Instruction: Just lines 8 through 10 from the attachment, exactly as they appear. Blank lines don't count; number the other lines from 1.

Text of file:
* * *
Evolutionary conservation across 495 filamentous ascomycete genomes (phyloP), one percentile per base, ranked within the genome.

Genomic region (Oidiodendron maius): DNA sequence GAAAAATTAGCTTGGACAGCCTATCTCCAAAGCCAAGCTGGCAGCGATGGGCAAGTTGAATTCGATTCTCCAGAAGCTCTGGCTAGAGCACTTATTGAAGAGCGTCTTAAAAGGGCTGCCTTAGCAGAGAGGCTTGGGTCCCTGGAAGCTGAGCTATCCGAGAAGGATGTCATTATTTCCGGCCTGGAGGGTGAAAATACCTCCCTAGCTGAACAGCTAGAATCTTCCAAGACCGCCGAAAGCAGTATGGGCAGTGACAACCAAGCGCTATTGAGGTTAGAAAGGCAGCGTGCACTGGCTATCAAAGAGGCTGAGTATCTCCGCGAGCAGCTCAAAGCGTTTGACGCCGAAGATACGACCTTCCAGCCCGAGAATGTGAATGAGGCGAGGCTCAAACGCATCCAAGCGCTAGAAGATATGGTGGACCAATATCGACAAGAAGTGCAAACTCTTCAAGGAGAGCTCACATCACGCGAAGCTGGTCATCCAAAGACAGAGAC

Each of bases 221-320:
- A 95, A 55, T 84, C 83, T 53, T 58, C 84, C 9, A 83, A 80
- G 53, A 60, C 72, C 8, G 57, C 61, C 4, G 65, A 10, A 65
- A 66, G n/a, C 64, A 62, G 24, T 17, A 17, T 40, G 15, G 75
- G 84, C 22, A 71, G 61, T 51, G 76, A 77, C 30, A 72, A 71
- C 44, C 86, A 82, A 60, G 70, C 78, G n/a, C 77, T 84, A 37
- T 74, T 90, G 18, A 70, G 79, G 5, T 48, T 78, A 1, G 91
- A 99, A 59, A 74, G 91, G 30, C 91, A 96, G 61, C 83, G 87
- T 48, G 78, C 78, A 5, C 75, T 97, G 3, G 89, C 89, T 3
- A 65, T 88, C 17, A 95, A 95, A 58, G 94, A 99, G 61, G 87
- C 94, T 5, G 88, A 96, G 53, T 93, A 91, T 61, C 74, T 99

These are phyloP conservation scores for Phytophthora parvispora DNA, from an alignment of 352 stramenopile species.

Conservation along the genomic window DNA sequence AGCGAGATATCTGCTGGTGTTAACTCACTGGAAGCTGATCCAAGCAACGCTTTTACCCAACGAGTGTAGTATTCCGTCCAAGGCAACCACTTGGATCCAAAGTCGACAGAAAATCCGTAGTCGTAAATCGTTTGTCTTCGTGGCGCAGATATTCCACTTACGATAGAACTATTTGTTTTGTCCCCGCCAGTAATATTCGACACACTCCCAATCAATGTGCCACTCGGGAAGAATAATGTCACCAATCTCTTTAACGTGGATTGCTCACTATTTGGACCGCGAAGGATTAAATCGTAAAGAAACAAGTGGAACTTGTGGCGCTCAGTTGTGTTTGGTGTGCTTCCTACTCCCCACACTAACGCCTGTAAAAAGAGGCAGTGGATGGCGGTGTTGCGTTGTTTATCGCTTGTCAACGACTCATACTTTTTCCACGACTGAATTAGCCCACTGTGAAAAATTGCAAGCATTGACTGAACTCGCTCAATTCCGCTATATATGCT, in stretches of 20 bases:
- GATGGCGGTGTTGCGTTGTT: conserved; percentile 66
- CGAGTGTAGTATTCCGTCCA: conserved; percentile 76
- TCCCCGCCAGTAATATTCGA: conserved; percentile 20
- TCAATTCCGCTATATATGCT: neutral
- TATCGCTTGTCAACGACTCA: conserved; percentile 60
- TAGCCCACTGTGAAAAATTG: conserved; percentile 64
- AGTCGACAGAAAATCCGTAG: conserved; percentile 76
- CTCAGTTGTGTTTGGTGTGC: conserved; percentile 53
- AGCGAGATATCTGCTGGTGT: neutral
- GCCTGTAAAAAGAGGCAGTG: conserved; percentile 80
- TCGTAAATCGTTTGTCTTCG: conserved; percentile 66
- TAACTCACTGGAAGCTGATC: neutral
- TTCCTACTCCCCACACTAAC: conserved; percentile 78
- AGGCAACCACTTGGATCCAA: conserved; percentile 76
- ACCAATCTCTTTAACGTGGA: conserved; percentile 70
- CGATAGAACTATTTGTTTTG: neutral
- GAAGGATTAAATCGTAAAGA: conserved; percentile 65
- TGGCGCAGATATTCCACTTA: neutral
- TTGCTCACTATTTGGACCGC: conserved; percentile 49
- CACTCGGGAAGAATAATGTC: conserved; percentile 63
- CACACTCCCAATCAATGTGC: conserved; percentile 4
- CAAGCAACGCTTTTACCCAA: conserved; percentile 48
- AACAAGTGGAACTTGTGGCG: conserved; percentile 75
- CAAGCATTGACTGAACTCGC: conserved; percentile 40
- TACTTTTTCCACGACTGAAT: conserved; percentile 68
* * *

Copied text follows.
- C 44, C 86, A 82, A 60, G 70, C 78, G n/a, C 77, T 84, A 37
- T 74, T 90, G 18, A 70, G 79, G 5, T 48, T 78, A 1, G 91
- A 99, A 59, A 74, G 91, G 30, C 91, A 96, G 61, C 83, G 87